Park to coach U.S. at worlds |

Park to coach U.S. at worlds

Ian CroppVail, CO Colorado

VAIL – Sunday, Nathan Park’s flight will land in Austria and he’ll head right to work.His job for the season should have been done late last month, but he’s willing to make an exception for a week in Bad Gastein, Austria coaching the American Junior Worlds boardercross team.Park, the Ski & Snowboard Club Vail coach, was tapped by the U.S. Snowboarding Team to lead eight riders along with Jon Casson of Steamboat Springs Winter Sports Club.”I got a phone call and was actually at a Word Cup race in Lake Placid (,N.Y.) and (U.S Snowboarding Program Manager) Abbi Nyberg asked what I was doing,” Park said. “I told her when I was going back to Vail, and she asked me if I wanted to go on another trip to Austria.”An affirmative answer was an automatic for Park.”The last two years I’ve been trying to get that job, always e-mailing them, nagging them, saying, ‘You guys looking for anyone?” he said.For almost 10 years, however, Park was laying the groundwork that made it easy for the U.S. Team to make that call.Riding the pass wavePark, who was born in Vail, moved to Hawaii in 1989, and then came back to the area in 1996. Although he had surfed in Hawaii, the first time he went snowboarding was when he headed up to Loveland Pass in 1996.

“I got two boards from a friend and just trashed them,” Park said. “There was (very little) snow. I didn’t know better … it was so fun, just surfing down the hill, out of control, hitting rocks – I thought it was part of it. It wasn’t.”Soon enough, Park found his way on the actual ski mountain, and immediately worked his way into coaching.”I figured, ‘Why not teach?’ I was able to ride every day and keep focused, because I was working with kids and trying to make sure I did those drills, and teach myself those first few years.”In 1998, Park started racing boardercross and competed until 2001 in Swatch Tour events.”I just loved going fast, and that’s what I thought snowboarding was about,” Park said.Although boardercross was created in 1990, it didn’t really take hold until the late 90’s. Even then, Park said it was developing.”There weren’t really any coaches,” he said. “Two technicians would show up to races and everyone would hit up those techs. It was all of us riding the course, talking to each other.”While still competing, Park coached the Development Team at Vail, then in 2001, moved over to SSCV to start up a boardercross program along with SSCV snowboarding director Ben Boyd.In the first year, the boardercross program had about 17 kids, where this year, it has about 70, Park said.”I’ve been with some of those kids since they were 12, and some are in college now, and one is actually a coach with us,” Park said.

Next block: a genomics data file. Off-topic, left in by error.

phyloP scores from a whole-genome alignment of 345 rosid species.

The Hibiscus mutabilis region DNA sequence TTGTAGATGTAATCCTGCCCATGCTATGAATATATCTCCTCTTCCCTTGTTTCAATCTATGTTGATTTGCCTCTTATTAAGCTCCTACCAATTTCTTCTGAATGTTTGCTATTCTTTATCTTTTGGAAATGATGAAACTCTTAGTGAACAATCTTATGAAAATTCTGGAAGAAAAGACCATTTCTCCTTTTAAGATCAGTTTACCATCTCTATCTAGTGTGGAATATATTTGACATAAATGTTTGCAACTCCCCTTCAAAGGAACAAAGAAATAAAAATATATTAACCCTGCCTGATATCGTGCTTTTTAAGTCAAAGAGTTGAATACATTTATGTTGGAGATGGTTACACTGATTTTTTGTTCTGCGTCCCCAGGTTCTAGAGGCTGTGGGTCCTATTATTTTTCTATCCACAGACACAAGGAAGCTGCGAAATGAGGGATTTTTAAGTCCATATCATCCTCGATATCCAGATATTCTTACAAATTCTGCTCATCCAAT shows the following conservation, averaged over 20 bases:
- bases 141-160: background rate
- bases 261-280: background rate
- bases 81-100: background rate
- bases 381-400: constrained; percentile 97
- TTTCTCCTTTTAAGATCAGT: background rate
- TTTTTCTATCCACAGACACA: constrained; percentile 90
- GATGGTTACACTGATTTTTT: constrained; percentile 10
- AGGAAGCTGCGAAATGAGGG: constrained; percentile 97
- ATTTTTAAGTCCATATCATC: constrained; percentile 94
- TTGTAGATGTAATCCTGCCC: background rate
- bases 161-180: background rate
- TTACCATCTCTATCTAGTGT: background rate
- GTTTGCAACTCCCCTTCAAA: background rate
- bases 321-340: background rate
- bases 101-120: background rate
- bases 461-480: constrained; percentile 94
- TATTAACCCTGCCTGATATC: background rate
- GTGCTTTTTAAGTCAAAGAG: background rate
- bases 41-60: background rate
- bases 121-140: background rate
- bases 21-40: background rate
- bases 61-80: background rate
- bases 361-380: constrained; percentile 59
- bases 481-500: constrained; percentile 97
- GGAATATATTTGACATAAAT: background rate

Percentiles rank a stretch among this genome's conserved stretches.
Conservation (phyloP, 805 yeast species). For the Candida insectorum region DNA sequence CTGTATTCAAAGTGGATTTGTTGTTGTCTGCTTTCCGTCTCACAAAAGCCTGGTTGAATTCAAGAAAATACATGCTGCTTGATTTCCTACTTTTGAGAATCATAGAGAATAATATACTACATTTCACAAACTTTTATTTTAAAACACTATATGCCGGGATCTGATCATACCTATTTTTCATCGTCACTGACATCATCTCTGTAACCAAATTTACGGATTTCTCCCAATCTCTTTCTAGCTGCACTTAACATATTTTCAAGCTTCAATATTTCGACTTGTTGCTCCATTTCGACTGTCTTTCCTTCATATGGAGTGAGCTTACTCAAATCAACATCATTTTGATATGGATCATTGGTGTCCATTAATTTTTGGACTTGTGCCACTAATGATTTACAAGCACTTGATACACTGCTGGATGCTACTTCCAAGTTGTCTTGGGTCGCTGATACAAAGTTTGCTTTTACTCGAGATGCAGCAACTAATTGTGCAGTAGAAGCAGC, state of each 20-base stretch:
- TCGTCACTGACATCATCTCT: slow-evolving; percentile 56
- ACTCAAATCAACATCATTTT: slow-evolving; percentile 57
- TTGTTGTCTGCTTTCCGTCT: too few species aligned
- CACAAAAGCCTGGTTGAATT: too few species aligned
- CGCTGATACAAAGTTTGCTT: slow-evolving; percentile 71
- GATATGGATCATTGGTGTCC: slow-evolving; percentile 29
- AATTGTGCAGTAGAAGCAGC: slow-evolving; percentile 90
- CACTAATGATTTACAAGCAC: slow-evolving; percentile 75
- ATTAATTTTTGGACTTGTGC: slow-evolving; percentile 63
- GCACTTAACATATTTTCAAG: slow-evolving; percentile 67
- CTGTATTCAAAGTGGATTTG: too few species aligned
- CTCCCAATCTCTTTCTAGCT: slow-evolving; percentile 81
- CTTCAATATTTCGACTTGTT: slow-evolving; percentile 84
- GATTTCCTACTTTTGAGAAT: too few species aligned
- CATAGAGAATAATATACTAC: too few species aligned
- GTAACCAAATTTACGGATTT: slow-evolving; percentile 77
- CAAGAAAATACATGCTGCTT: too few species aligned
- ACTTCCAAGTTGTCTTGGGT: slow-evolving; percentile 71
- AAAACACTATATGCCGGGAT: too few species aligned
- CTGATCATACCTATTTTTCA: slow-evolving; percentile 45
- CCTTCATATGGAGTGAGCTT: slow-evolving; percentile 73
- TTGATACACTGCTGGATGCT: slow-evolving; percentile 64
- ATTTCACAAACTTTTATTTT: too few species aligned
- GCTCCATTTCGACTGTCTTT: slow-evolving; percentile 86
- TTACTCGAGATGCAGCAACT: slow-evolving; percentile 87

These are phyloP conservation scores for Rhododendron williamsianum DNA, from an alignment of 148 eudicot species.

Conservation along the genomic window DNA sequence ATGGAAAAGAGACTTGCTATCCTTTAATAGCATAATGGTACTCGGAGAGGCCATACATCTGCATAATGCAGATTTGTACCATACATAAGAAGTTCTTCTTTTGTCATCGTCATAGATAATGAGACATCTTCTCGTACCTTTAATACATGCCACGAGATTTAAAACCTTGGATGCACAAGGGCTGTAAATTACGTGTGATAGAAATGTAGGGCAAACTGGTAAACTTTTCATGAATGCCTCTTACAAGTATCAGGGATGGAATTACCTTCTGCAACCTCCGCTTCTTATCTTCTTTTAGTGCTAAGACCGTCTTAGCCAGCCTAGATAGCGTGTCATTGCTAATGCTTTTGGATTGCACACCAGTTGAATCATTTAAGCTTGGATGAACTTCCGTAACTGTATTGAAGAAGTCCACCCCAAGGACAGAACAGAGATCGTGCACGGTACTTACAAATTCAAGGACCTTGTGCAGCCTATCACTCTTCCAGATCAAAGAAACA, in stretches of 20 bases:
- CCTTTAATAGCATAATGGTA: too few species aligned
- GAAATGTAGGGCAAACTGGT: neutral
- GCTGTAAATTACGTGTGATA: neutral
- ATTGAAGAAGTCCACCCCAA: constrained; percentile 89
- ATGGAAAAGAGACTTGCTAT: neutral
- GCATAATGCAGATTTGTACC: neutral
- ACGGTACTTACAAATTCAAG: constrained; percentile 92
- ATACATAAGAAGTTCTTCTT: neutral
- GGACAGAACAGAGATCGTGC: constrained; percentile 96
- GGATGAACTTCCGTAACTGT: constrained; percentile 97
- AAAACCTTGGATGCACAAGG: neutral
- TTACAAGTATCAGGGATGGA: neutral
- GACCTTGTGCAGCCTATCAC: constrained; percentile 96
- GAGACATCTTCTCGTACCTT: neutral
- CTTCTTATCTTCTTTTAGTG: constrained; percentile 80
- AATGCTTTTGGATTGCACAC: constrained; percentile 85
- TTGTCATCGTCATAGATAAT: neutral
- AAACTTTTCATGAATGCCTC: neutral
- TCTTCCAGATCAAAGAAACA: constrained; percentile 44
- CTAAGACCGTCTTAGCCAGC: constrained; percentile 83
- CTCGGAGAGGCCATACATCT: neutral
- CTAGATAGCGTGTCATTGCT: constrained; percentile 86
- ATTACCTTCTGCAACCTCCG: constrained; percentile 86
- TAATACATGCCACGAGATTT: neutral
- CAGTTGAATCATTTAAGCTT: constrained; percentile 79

All-mountain ridersAlpine skiers can set courses for practice. Halfpipe riders head to the pipe. Those who compete in boardercross don’t quite have that luxury. You can’t really build a course for training purposes.”We tried that – it didn’t work,” Park said.There are plenty of ways to prep riders, though.”It comes down to fundamental riding,” Park said. “We work on going off jumps and absorbing the lip of the jump, coming in at a higher speed than they normally would.”Boardercross riders are just good snowboarders. They are the ones you can put up on the mountain and they like to go fast, ride anything and love snowboarding.”American Seth Wescott, who won a gold medal at the 2006 Games, is a great halfpipe rider, while fellow American Lindsey Jacobellis, who won the silver at the 2006 Games, is competitive in all snowboarding events.As diverse as most riders must be, they also need to have some thick skin and a short memory.”There’s some huge ups and downs in boardercross,” he said. “Kids will qualify in the top and, are so excited to get into the race, and right out of the gate in the first heat they’ll bump with someone and fall. Sometimes they’ll just qualify, and then win the race.”Showing, not coaching

At the junior worlds, Park’s job is geared towards analyzing and sharing and not breaking down a riders’ form.”There is more talk about line, giving (riders) input on what I think their race lines are going to be, their lane choices, race tactics and where you are going to make the pass,” Park said. “If you make the pass at the wrong time, bump into the other guy and lose your speed – that’s it, you’re done.”Even qualifying takes in-depth analysis.”At the top level, if you make a mistake in your line, you won’t even get a chance to race,” he said.Park is giving his athletes – which includes SSCV’s Kim Krahulec who will be making her second junior worlds appearance – some preflight orders.”We called the kids, told them, ‘Sleep up, rest on the plane, because when we land, three hours later, we’re on the course training,'” Park said.Both the guys and girls compete on Wednesday. After the season, Park will head to Costa Rica for most of the summer to surf. As for the future, Park hopes to stay in good contact with the U.S. Snowboarding Team.”That’s where I’m trying to go,” he said. “I’m definitely going to send out a few e-mails, and keep nagging them.”Sports Writer Ian Cropp can be reached at 748-2935 or

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